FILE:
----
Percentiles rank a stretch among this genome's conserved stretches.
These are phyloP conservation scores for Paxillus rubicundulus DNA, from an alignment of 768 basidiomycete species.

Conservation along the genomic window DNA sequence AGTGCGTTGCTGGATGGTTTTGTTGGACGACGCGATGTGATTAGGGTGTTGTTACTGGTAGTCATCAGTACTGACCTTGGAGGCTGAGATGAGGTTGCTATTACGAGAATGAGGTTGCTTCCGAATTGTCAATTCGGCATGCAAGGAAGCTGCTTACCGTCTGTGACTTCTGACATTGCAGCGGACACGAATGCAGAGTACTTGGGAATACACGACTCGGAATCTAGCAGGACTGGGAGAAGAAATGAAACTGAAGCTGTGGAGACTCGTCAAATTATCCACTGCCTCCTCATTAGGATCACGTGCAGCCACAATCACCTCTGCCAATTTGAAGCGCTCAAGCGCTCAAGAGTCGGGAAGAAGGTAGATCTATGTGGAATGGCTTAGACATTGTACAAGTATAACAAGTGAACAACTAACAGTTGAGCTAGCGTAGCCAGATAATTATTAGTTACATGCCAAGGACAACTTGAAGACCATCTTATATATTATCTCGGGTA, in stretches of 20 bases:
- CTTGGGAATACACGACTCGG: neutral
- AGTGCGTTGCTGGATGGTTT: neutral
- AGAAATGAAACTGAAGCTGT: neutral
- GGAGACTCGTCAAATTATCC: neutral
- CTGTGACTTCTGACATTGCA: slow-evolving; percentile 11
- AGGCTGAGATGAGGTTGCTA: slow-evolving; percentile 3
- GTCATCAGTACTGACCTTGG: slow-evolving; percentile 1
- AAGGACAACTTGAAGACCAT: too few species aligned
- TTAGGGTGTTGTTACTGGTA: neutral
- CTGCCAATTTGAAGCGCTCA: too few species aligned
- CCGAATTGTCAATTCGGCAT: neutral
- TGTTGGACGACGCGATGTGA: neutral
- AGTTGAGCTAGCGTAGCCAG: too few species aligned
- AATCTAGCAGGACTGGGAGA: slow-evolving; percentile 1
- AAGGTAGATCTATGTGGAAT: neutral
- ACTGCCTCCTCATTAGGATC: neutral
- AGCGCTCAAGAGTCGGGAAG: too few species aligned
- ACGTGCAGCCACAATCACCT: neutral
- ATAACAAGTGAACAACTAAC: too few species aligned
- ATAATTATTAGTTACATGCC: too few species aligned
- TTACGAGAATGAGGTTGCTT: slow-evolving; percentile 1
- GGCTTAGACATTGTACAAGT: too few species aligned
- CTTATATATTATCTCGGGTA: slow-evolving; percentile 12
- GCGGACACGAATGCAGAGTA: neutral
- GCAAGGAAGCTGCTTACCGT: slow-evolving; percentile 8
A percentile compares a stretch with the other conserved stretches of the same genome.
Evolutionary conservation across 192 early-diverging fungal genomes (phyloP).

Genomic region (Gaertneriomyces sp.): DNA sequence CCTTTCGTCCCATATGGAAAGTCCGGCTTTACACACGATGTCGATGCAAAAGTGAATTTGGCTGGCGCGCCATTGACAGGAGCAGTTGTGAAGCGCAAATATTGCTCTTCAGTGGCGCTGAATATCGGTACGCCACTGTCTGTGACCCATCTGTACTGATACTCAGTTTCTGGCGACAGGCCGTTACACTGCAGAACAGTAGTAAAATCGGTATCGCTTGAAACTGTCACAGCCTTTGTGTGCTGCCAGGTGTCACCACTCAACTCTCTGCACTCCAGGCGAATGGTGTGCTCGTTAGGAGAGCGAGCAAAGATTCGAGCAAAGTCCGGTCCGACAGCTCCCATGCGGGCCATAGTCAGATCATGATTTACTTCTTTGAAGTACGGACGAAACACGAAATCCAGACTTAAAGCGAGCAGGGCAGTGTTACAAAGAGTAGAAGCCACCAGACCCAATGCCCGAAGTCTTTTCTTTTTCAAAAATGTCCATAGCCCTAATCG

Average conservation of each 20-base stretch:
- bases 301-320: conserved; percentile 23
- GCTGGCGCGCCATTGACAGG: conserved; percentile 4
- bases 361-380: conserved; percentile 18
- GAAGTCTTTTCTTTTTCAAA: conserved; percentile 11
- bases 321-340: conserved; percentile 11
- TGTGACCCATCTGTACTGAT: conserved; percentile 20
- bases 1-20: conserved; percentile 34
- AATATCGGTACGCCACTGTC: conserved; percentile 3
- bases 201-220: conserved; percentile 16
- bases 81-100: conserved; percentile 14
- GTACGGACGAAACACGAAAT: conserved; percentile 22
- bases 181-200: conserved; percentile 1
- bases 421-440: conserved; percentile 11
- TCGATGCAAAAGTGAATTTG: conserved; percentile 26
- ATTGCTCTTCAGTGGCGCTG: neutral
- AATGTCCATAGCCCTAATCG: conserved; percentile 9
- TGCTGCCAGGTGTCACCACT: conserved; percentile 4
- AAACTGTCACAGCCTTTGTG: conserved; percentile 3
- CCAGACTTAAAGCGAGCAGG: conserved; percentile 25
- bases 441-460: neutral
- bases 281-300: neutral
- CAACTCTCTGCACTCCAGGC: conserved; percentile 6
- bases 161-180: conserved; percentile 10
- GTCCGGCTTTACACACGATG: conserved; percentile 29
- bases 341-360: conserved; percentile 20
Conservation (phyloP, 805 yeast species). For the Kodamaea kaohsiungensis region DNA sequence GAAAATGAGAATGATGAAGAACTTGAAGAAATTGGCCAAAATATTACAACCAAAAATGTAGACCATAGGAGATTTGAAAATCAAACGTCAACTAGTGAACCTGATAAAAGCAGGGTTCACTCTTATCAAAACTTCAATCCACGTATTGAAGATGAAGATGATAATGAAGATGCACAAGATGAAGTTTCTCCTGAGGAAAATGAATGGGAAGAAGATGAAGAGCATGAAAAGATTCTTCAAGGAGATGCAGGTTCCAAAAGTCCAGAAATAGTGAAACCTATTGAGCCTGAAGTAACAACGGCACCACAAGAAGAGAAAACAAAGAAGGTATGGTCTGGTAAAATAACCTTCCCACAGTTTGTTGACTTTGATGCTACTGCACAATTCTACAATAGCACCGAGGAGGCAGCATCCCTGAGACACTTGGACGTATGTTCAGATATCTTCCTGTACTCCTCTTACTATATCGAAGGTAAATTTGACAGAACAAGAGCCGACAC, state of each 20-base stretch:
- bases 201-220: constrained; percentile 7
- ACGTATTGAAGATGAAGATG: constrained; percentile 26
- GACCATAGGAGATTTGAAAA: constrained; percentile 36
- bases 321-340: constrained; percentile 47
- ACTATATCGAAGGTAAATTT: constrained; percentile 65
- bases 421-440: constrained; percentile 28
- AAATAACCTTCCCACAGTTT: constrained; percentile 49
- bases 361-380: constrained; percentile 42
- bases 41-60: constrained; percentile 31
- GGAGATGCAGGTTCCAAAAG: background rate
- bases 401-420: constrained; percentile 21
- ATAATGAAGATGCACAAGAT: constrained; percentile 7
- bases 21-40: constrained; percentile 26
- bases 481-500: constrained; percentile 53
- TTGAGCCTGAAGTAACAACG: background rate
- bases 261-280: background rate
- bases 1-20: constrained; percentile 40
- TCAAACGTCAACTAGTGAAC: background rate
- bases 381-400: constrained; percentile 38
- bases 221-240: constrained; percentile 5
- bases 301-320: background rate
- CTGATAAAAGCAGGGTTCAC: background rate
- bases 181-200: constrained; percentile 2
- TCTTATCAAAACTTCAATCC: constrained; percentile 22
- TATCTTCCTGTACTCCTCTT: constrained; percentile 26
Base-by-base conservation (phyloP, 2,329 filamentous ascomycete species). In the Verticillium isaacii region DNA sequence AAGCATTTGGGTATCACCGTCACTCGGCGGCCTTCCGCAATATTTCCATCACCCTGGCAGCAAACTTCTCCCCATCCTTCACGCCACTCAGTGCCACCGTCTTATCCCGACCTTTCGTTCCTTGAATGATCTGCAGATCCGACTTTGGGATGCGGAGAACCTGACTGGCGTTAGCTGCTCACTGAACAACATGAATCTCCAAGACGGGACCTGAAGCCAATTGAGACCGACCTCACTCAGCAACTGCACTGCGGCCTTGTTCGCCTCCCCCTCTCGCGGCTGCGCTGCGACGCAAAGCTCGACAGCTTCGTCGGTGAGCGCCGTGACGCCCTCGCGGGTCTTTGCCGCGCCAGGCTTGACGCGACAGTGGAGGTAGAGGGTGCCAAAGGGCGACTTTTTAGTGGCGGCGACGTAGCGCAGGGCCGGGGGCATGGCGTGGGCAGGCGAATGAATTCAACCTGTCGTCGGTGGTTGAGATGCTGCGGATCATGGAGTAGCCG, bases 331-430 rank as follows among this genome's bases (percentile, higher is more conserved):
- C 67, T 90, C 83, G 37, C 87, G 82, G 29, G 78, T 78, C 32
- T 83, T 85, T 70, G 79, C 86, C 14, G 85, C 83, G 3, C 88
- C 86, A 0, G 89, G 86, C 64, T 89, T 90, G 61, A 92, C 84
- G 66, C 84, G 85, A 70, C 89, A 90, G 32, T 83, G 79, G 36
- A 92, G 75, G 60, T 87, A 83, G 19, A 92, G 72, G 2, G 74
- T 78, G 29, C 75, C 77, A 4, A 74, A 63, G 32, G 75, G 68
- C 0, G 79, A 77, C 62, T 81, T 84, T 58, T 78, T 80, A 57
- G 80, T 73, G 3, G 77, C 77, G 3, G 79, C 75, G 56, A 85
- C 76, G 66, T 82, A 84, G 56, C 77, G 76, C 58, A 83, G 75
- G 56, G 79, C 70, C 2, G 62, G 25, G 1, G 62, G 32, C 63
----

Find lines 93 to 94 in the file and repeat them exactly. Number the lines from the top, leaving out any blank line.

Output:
- C 76, G 66, T 82, A 84, G 56, C 77, G 76, C 58, A 83, G 75
- G 56, G 79, C 70, C 2, G 62, G 25, G 1, G 62, G 32, C 63